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More and more brands now consider using chatbots as a part of their marketing strategy.
The documented use cases prove that using chatbots can be extremely effective in doing business online.
In this Search Engine Nerds episode, I interviewed Virginia Nussey, Director of Content Marketing at MobileMonkey and creator of Botgirl.io, to discuss how businesses and marketers can make the most out of chatbots on Facebook Messenger.
You have an extensive experience in the SEO space before working for MobileMonkey. What were some of the things that you experienced that was unique to you going into the chatbot space?
Virginia Nussey (VN): What I think SEOs or marketers, in general, can be aware of is that there are always new channels and platforms emerging.
I know from my own perspective, there’s a lot of risk in jumping in a new platform. You have to learn it, understand it, and build out all new funnels.
There’s a big learning curve. Does your time really make sense to dedicate to that when you’ve got a lot of other initiatives?
But essentially it’s not about marrying a channel. It’s about finding where people are, your audience, and communicating to them there, especially if it’s where they prefer to get messaging and communications.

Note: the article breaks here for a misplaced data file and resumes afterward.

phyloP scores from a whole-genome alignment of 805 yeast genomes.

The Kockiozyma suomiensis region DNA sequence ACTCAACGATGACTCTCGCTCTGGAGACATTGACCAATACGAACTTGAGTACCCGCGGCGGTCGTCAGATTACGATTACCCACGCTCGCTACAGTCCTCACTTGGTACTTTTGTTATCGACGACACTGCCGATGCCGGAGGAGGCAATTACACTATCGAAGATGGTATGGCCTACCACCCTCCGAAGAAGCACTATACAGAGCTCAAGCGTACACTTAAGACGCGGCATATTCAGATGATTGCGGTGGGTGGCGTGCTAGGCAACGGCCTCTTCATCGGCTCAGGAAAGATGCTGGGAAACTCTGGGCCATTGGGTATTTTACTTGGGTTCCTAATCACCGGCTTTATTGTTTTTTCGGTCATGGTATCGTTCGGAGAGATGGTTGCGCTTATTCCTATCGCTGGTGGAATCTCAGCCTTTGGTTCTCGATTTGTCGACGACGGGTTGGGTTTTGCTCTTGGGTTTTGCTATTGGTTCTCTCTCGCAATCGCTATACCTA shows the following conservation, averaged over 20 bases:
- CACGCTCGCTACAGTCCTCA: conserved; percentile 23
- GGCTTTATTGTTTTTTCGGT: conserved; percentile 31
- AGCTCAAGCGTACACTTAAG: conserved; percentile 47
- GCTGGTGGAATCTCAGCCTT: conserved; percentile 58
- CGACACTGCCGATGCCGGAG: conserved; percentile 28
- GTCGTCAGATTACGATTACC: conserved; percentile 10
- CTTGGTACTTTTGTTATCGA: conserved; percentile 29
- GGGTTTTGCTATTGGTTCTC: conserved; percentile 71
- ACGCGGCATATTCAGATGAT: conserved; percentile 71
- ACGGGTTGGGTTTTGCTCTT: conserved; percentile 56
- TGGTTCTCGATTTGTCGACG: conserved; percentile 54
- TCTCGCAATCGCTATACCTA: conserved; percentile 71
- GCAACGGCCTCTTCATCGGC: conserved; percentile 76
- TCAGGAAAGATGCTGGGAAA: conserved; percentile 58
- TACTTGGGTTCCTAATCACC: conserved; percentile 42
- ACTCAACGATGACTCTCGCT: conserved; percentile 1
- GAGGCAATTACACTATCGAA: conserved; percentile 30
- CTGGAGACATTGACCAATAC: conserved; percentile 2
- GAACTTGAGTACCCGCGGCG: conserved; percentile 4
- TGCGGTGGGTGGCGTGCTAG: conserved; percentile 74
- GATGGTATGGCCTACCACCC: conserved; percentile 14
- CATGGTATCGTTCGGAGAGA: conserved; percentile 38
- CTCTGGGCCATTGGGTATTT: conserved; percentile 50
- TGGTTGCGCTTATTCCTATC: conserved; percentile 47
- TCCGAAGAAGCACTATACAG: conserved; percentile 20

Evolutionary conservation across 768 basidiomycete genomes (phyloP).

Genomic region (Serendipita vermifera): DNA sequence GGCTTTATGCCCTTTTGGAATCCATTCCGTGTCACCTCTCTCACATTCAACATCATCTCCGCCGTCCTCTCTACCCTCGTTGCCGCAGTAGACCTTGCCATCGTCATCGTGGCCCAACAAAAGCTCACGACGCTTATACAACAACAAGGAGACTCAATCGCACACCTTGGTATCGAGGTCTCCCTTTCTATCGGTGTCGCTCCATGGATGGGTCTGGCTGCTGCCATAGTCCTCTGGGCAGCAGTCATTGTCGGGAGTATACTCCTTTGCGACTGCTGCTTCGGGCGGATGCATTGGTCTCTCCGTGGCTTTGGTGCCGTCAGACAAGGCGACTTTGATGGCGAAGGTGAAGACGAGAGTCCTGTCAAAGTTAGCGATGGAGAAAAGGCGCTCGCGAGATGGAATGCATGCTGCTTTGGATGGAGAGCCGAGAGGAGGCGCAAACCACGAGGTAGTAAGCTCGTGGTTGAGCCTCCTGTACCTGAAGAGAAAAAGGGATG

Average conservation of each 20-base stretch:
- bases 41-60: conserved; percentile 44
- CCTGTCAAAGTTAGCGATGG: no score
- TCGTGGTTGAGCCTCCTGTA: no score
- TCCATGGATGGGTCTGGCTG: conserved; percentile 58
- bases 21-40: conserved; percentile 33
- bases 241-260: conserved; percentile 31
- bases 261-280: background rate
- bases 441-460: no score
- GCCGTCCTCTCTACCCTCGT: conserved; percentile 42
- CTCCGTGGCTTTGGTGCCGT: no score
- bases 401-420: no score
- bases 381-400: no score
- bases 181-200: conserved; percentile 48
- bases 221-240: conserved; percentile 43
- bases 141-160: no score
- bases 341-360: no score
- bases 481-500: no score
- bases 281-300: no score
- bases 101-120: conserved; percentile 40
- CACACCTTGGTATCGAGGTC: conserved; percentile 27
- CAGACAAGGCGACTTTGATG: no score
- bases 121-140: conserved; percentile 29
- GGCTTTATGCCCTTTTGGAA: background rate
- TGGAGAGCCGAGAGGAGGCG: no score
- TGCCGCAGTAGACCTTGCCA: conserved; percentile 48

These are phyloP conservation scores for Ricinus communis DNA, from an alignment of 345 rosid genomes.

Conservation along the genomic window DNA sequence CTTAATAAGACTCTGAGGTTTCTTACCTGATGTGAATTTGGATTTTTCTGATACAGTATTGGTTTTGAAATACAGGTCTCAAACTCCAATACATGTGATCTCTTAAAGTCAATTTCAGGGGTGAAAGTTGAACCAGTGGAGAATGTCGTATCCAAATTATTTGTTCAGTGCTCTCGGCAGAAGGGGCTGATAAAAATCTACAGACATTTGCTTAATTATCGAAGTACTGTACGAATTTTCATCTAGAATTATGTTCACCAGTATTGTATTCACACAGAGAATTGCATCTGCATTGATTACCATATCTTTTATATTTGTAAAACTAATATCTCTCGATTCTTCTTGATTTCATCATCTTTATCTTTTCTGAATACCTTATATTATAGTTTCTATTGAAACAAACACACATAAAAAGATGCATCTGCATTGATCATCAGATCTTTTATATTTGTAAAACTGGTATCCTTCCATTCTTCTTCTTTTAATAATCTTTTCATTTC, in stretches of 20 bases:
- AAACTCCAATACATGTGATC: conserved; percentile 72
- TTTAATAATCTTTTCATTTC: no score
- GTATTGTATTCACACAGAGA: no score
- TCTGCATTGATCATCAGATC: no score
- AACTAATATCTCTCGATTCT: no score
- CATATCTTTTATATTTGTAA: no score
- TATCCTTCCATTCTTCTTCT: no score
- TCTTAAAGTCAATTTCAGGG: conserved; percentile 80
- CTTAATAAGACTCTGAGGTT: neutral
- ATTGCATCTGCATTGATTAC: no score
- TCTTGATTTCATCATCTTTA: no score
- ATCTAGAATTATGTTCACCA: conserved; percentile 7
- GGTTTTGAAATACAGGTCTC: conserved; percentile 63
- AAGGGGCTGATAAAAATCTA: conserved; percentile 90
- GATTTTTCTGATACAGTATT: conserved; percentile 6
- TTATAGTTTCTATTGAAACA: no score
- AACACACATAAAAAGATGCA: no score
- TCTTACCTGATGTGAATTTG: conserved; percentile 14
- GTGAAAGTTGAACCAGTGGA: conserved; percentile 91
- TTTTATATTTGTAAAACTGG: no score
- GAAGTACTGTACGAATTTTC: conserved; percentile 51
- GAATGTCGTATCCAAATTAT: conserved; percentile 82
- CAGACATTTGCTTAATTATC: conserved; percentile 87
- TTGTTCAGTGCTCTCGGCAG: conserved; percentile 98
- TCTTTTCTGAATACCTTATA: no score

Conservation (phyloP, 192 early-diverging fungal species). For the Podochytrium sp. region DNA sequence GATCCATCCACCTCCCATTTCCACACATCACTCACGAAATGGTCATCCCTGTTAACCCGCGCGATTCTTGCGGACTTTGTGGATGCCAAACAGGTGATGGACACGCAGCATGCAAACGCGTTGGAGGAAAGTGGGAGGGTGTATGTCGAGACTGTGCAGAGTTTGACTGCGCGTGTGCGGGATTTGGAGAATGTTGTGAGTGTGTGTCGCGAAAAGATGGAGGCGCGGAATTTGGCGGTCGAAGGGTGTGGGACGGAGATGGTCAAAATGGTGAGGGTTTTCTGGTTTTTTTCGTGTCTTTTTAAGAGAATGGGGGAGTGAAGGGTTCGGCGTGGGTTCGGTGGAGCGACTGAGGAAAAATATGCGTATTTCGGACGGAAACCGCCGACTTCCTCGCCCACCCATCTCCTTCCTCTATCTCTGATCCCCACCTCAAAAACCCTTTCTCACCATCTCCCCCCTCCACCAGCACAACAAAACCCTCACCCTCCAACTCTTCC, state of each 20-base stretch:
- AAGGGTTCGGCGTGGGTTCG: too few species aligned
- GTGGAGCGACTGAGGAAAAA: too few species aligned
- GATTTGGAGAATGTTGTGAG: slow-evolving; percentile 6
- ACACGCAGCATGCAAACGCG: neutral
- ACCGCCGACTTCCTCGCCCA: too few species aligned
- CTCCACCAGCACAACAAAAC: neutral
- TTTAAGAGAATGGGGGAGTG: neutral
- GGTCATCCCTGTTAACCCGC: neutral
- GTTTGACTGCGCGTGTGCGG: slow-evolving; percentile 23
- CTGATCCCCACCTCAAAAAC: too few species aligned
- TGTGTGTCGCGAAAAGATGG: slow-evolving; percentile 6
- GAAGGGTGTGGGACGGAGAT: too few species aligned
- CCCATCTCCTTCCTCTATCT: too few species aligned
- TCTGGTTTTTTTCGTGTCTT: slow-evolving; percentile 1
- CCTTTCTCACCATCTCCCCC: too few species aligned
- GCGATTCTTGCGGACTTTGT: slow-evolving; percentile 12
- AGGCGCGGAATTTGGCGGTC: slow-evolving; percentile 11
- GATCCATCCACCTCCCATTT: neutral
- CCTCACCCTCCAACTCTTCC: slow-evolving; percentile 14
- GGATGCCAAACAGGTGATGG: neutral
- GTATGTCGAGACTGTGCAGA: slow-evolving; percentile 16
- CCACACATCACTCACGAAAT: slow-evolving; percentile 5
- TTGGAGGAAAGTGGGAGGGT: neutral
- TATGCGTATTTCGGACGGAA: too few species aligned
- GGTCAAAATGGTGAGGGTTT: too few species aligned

I guess that’s what I would say is my big evolution for myself as a marketer, since entering the chatbot space. Being open to understanding where the audience is and where they want to communicate with you.
What are the different uses for chatbots right now that you’re seeing?
VN: Probably the most exciting for me is sending essentially direct messages to people.
About 78 percent of millennials today would prefer getting a chat message than an email from brands that they follow. That’s the progression of the way that communication is flowing.
Brent Csutoras (BC): Are you seeing an actual pick up and an actual traction from chatbots by providing a short quick message instead of a newsletter?
VN: Totally. It’s a lot more lightweight. It has the ability to be more personal and engaging.
Comparatively, if you expect 20 percent open rate with email, if you’re fighting for that every time you send out an email blast, well you can look to get 50 to 80 percent in a Facebook Messenger marketing blast. That’s a big lift there.
What are some of the others areas we’re seeing chatbots roll out and what problems are they solving?
VN: Along the lines of the newsletter replacement, it’s a great way for a publisher to just hook up their RSS feed and have a direct line if they already have people who want to subscribe to updates in that sense.